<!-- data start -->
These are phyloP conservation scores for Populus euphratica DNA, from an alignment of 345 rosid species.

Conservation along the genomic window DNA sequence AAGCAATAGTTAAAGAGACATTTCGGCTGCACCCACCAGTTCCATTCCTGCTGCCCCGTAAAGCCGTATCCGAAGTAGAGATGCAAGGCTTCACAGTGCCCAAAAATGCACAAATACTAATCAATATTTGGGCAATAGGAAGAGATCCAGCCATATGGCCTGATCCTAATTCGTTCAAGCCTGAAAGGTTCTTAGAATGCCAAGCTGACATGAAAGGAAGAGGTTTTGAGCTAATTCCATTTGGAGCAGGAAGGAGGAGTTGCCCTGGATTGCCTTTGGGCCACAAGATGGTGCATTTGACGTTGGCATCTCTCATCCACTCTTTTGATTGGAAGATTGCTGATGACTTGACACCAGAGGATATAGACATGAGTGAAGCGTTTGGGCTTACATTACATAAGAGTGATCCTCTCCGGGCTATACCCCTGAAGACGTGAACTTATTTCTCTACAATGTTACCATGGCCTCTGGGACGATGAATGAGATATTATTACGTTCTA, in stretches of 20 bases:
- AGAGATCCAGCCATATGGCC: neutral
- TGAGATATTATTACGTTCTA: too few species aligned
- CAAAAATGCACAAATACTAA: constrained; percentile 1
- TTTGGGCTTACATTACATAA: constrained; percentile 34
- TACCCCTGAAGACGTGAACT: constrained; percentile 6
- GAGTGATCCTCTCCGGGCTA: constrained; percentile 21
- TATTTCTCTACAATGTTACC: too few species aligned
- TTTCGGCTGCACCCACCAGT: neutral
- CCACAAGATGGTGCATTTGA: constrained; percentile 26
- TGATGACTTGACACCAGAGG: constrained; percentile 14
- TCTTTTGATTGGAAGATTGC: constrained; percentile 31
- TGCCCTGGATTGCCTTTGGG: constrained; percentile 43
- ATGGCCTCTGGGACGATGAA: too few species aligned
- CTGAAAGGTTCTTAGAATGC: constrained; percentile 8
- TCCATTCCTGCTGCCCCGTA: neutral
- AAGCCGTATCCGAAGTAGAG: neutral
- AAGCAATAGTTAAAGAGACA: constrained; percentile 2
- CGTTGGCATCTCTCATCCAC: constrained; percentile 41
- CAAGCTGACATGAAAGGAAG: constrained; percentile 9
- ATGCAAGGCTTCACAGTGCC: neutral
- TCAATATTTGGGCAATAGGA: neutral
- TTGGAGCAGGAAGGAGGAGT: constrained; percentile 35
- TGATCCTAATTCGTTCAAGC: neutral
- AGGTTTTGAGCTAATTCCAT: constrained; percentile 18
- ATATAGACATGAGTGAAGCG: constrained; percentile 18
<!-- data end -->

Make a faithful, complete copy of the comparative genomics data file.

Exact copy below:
These are phyloP conservation scores for Populus euphratica DNA, from an alignment of 345 rosid species.

Conservation along the genomic window DNA sequence AAGCAATAGTTAAAGAGACATTTCGGCTGCACCCACCAGTTCCATTCCTGCTGCCCCGTAAAGCCGTATCCGAAGTAGAGATGCAAGGCTTCACAGTGCCCAAAAATGCACAAATACTAATCAATATTTGGGCAATAGGAAGAGATCCAGCCATATGGCCTGATCCTAATTCGTTCAAGCCTGAAAGGTTCTTAGAATGCCAAGCTGACATGAAAGGAAGAGGTTTTGAGCTAATTCCATTTGGAGCAGGAAGGAGGAGTTGCCCTGGATTGCCTTTGGGCCACAAGATGGTGCATTTGACGTTGGCATCTCTCATCCACTCTTTTGATTGGAAGATTGCTGATGACTTGACACCAGAGGATATAGACATGAGTGAAGCGTTTGGGCTTACATTACATAAGAGTGATCCTCTCCGGGCTATACCCCTGAAGACGTGAACTTATTTCTCTACAATGTTACCATGGCCTCTGGGACGATGAATGAGATATTATTACGTTCTA, in stretches of 20 bases:
- AGAGATCCAGCCATATGGCC: neutral
- TGAGATATTATTACGTTCTA: too few species aligned
- CAAAAATGCACAAATACTAA: constrained; percentile 1
- TTTGGGCTTACATTACATAA: constrained; percentile 34
- TACCCCTGAAGACGTGAACT: constrained; percentile 6
- GAGTGATCCTCTCCGGGCTA: constrained; percentile 21
- TATTTCTCTACAATGTTACC: too few species aligned
- TTTCGGCTGCACCCACCAGT: neutral
- CCACAAGATGGTGCATTTGA: constrained; percentile 26
- TGATGACTTGACACCAGAGG: constrained; percentile 14
- TCTTTTGATTGGAAGATTGC: constrained; percentile 31
- TGCCCTGGATTGCCTTTGGG: constrained; percentile 43
- ATGGCCTCTGGGACGATGAA: too few species aligned
- CTGAAAGGTTCTTAGAATGC: constrained; percentile 8
- TCCATTCCTGCTGCCCCGTA: neutral
- AAGCCGTATCCGAAGTAGAG: neutral
- AAGCAATAGTTAAAGAGACA: constrained; percentile 2
- CGTTGGCATCTCTCATCCAC: constrained; percentile 41
- CAAGCTGACATGAAAGGAAG: constrained; percentile 9
- ATGCAAGGCTTCACAGTGCC: neutral
- TCAATATTTGGGCAATAGGA: neutral
- TTGGAGCAGGAAGGAGGAGT: constrained; percentile 35
- TGATCCTAATTCGTTCAAGC: neutral
- AGGTTTTGAGCTAATTCCAT: constrained; percentile 18
- ATATAGACATGAGTGAAGCG: constrained; percentile 18